In literature knowledge, we encountered to two cases of low hemoglobin levels, which was not low as our case. Imaizumi et al has been reported a patient with a hemoglobin level of 1.8 g / dL due to chronic urinary bleeding. And another anemia was reported by Schmitt et al, as emerged secondary to colon cancer with 1.8 g/dL. The most common source of blood loss leading to such severe anemia is the gastrointestinal system. There was no report for myoma uteri at this lowest level. The current patient adds to recent reports of patient survival with a hemoglobin level of <2 g/dL, at the lowest level in the literature.

References

(1.) Orlandi M, Inauen W. [Chronic gastrointestinal bleeding]. Therapeutische Umschau Revue therapeutique. 2006;63(5):327-332.

(2.) Kurt H, Demirkiran D. Changing of Hemoglobin A1c Affects Mean Platelet Volume in Type-2 Diabetes Mellitus. Ulutas Med J. 2016;2(1):27-35.

(3.) Padmakumar R, Pai M, Farish S, Rajeev J, Sanjeev T, Sreevalsan TV, et al. Successful bowel surgery at hemoglobin 2 g/dL without blood transfusion. World journal of gastrointestinal surgery. 2013;5(8):252-255.

(4.) Rockey DC, Hafemeister AC, Reisch JS. Acute on chronic gastrointestinal bleeding: a unique clinical entity. Journal of investigative medicine : the official publication of the American Federation for Clinical Research. 2017;65(5):892-898.

(5.) Imaizumi T, Yagi E, Ushijima K, Suzuki K, Terasaki H. A patient with a preoperative hemoglobin concentration of 1.8 g.dl1: how was the life-threatening anemia tolerated without any intensive care? Journal of anesthesia. 1999;13(2):125-126.

(6.) Schmitt RE, Buckley CJ. Extreme anemia (hemoglobin 1.8 g/dL) secondary to colon cancer. Proceedings (Baylor University Medical Center). 2016;29(4):393-4.

(7.) Zollinger A, Hager P, Singer T, Friedl HP, Pasch T, Spahn DR. Extreme hemodilution due to massive blood loss in tumor surgery. Anesthesiology. 1997;87(4):985-987.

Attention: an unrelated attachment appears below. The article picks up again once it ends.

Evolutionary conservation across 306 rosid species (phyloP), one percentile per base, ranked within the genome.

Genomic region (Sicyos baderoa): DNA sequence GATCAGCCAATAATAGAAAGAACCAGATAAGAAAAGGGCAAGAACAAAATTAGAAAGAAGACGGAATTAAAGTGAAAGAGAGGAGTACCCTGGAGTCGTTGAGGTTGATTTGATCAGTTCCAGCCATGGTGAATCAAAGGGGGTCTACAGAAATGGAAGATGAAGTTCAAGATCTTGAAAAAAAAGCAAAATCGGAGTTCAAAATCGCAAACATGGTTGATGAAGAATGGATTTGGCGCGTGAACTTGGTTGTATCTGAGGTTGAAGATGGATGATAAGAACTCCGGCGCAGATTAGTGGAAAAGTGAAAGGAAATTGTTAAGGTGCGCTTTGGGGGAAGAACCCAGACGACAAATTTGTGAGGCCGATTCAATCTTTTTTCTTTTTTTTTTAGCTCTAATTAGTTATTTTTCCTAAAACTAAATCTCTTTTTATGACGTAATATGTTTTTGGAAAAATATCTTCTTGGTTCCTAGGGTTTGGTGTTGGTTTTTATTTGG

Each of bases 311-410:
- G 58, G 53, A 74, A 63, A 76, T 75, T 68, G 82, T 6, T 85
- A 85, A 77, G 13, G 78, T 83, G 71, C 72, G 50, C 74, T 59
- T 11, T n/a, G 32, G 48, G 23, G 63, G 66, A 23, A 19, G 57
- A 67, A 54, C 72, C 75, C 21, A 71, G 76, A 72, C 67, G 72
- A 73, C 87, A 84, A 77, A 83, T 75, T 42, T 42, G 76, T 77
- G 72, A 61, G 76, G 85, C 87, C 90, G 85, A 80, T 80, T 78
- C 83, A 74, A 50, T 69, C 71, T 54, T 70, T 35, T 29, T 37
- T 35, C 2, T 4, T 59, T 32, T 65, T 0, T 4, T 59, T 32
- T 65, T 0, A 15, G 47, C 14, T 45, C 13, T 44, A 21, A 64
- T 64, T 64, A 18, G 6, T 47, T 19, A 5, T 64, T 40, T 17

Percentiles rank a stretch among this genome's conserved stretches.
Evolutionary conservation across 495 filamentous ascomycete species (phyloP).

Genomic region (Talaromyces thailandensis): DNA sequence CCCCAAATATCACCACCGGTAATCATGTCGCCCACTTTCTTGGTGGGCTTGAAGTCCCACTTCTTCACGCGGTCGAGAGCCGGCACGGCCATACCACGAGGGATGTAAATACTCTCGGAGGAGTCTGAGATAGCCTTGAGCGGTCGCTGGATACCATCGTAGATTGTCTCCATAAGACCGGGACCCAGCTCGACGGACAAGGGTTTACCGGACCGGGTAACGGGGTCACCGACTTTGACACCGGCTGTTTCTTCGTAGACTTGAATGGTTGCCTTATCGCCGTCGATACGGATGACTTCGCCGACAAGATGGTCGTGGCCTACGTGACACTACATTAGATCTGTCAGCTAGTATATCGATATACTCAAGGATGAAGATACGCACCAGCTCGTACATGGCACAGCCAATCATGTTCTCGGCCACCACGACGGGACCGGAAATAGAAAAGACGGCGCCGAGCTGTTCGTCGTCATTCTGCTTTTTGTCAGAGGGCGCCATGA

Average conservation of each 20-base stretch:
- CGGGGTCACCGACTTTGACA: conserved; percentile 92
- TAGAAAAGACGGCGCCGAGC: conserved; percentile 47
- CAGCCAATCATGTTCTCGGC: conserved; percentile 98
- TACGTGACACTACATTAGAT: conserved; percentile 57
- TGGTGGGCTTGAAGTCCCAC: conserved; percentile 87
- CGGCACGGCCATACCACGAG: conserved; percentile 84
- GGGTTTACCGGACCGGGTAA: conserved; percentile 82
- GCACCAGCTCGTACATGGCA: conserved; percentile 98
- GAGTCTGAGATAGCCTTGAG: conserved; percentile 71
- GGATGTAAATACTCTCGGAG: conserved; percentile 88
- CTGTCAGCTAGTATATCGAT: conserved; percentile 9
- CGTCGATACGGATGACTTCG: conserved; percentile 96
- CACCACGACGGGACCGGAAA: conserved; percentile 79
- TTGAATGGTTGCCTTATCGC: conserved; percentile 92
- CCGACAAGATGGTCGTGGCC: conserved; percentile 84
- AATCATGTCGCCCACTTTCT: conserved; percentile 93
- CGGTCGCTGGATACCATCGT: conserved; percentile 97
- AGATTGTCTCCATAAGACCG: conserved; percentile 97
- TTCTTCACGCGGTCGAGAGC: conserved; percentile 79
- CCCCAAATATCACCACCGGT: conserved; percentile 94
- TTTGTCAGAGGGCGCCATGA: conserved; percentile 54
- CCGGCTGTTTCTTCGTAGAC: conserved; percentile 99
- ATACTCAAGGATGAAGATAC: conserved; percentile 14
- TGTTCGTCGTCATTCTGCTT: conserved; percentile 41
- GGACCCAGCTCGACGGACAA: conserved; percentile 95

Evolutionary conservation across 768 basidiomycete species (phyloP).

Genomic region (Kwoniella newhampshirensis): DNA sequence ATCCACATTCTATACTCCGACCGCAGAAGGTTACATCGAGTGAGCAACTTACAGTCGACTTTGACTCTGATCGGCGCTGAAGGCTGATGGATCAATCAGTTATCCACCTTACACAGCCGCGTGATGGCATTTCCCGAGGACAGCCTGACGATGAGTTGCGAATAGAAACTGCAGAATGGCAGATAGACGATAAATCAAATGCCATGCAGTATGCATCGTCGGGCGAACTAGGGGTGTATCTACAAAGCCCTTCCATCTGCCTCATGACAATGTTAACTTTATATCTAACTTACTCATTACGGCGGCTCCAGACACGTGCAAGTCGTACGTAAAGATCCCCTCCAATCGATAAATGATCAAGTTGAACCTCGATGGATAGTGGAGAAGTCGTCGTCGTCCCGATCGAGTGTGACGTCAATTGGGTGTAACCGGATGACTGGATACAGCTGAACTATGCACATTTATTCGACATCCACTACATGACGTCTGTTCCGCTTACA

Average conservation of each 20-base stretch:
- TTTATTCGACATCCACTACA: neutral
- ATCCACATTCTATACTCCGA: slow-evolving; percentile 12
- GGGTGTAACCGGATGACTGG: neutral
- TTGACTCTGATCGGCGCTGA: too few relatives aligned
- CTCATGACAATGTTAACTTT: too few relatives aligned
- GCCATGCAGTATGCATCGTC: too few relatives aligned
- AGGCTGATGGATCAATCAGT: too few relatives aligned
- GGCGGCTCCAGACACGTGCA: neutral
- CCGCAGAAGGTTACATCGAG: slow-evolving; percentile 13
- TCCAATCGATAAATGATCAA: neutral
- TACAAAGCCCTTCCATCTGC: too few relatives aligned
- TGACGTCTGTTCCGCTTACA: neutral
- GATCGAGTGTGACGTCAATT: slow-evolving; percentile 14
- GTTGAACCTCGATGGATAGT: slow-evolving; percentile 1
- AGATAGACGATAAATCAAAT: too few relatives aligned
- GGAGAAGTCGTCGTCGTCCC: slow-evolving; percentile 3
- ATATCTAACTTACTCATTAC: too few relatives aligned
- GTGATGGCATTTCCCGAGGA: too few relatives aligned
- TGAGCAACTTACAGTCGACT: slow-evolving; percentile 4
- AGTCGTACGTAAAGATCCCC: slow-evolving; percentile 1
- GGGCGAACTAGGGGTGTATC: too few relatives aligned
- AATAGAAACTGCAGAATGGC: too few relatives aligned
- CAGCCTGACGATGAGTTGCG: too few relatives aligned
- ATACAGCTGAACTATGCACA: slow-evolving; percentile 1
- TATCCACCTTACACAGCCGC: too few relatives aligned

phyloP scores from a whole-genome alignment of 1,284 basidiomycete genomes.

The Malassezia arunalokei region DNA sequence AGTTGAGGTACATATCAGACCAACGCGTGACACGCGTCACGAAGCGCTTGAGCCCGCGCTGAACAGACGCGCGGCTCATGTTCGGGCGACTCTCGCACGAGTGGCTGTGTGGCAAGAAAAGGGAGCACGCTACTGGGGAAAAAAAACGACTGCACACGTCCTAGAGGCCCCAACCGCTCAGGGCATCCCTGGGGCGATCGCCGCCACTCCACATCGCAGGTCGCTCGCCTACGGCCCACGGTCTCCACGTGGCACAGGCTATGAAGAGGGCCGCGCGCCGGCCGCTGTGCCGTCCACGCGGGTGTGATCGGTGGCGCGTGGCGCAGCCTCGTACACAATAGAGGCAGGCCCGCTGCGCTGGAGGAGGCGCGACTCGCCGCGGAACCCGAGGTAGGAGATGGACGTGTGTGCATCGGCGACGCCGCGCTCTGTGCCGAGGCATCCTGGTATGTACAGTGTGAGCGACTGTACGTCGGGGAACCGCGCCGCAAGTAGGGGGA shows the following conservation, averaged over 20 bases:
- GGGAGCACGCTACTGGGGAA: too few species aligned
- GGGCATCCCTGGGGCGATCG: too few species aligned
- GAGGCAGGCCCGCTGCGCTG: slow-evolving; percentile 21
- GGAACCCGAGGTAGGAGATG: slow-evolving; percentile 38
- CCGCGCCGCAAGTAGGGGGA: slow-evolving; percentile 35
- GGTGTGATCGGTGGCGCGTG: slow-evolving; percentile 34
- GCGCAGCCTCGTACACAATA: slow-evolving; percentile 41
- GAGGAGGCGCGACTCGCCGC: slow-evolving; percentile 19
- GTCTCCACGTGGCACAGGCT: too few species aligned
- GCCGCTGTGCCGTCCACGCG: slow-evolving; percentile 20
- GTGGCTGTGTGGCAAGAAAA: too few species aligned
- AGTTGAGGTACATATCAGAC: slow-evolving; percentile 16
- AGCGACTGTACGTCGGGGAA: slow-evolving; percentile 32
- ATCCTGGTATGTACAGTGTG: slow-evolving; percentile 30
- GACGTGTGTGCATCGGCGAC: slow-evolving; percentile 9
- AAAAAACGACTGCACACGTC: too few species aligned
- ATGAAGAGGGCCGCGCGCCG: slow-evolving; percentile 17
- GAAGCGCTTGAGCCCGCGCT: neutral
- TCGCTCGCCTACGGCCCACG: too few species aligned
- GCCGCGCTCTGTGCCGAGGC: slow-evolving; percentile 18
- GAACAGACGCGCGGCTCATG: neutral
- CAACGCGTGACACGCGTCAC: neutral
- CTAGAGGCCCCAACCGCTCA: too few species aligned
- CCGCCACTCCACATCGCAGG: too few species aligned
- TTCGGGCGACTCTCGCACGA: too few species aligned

Abdullah ALGIN (*), Ismail TAYFUR (**), Mustafa Ahmet AFACAN (**), Sahin COLAK (**), Mehmet SARIAYDIN (***), Huseyin Avni FINDIKLI (***), Hakan AYDIN (***)

(*) Department of Emergency Medicine, Adiyaman University Training and Research Hospital Adiyaman, Turkey

(**) Department of Emergency Medicine, SBU Haydarpasa Numune Training and Research Hospital, Istanbul, Turkey

(***) Department of Internal Medicine, Adiyaman University Training and Research Hospital Adiyaman, Turkey
TABLE 1. All hematological Parameters were given with reference range

Hemotological Parameters                   Value   Reference range

Hemoglobin (g/dL)                            1,2       14-18
Hematocrit (%)                               7,7       42-52
Red Blood Cells (u/L)                        1,25       4-6,13
White Blood Cells (u/L)                      7,23       4,3-10,3
Mean corpuscular volume (fL)                60         80-97
Mean corpuscular hemoglobin (pg)             9,3       25-33,3
Mean corpuscular hemoglobin concentration
(g/dL)                                      15,8       30-35
Total iron binding capacity ([micro]g/dL)  499        241-421
Transferrin saturation (%)                   0,1       18%-48%
Transferrin (mg/dL)                        249        180-344
Blood Iron ([micro]g/dL)                    17         30-162
Haptoglobin (mg/dL)                        193         62-197
Folat (pg/mL)                               11          2,5-20
Vitamin B12 (nmol/L)                       180        180-914
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Author:Algin, Abdullah; Tayfur, Ismail; Afacan, Mustafa Ahmet; Colak, Sahin; Sariaydin, Mehmet; Findikli, H
Publication:Journal of Emergency Medicine Case Reports
Date:Jan 1, 2019
Words:1008